Furthermore, everyone else in the show accepts that paying for sex happens frequently and is a consensual activity between two adults. The madam is given a sympathetic backstory of how her daughter refused to talk to her for 10 years after she found out about her mother’s work, and there are frequent references to her estranged grandchildren. The former escort approached in the park has children now, and she’s as average and normal looking as any middle-aged mom. Olivia diplomatically says, of the men who hired the women, “everybody has secrets. I don’t judge.” And the madam voices support for her clients by saying “most of the men on that list have grandchildren too.” The episode is predicated on the assumption that making the client list public is a pointless violation of privacy and would create needless damage to the lives of otherwise good people, which is a sadly radical viewpoint. We, the viewers, are understood to be on the side of the madam and the (former) prostitutes and current johns.

There’s also the somewhat progressive twist that (spoiler alert) the Supreme Court nominee whose name is on the list was financially supported by his wife through most of her career; she worked as an escort and put him through law school. The reasoning required to get the judge’s name on the list is convoluted at best—his wife was out on her first night and waiting at the bar for a late john when her future husband approached her and they hit it off. The wife knew she had to bring back money to the madam, or else she wouldn’t be sent out another job, so she paid for it herself. (The madam didn’t have a call system set up with the no-show john? To ask him how it went afterwards with her brand new girl? Pull the other one.) Then every time she saw him in the future, she also paid, and that makes even less sense. Plausibility be damned, the wife comes clean to Olivia, who nods sympathetically at hearing that she was “a call girl…not a whore” and then convinces the wife to tell her husband about her past. We eventually see them at a distance, while the husband—the evil vet from Beethhoven, it must be said—yells at her.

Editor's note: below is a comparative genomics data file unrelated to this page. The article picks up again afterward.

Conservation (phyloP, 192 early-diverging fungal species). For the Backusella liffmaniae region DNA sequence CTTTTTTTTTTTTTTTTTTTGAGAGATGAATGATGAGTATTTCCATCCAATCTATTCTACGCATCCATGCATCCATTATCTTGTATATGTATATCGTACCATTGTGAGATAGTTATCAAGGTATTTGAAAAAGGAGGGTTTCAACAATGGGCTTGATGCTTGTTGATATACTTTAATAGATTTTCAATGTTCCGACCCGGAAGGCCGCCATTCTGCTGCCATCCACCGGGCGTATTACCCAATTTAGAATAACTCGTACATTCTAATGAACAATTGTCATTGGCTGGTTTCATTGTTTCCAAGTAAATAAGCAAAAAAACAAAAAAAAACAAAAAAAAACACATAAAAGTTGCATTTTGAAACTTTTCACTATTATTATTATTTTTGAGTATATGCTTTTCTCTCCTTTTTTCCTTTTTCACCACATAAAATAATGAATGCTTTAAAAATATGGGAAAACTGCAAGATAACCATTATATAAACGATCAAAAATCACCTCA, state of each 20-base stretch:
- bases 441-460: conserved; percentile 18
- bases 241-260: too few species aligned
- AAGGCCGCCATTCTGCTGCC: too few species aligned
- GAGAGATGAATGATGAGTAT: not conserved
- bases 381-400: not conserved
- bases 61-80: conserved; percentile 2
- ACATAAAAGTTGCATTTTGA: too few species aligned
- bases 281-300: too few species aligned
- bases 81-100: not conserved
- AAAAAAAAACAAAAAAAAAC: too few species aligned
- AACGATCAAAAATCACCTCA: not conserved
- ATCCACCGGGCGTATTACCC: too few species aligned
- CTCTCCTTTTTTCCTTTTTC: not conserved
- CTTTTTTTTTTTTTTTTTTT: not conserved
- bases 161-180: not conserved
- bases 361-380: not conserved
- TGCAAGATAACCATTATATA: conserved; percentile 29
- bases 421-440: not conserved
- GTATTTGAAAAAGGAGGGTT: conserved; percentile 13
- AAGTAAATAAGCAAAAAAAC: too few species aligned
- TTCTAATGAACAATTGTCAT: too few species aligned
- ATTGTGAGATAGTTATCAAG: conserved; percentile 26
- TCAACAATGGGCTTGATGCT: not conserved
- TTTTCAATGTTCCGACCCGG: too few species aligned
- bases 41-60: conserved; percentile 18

Then Olivia gathers all the high profile johns in her Batcave and convinces them to approve the mean, evil vet nominee in return for the list being kept private, and the charges against the madam are dropped, so she quits the biz and moves to Florida. A relatively happy ending, except maybe for Ginger Bell? And Abby, who lives on to hate whores for another day.


  1. “The episode is predicated on the assumption that making the client list public is a pointless violation of privacy and would create needless damage to the lives of otherwise good people”…

    Why “otherwise”?? Don’t you mean just GOOD people?

  2. I remember when this aired on tv my friend who really likes this show calling me screaming on the phone how I should watch it, and I tuned it and as soon I heard Abby with her I hate whores rant I wanted to stop watching. This is pretty cool how you were able to dissect the show scence by scene I got to remember the bites of the show I didn’t like which seems to be the highlight of this article.

  3. I know I am late to the party, but Abby’s issue isn’t actually prudish apoplexism, but rather her latent desires to tame the womanizing coworker and her angst at having neglected to act upon that desire until he was effectively rendered unavailable by his erstwhile soon to be fiance.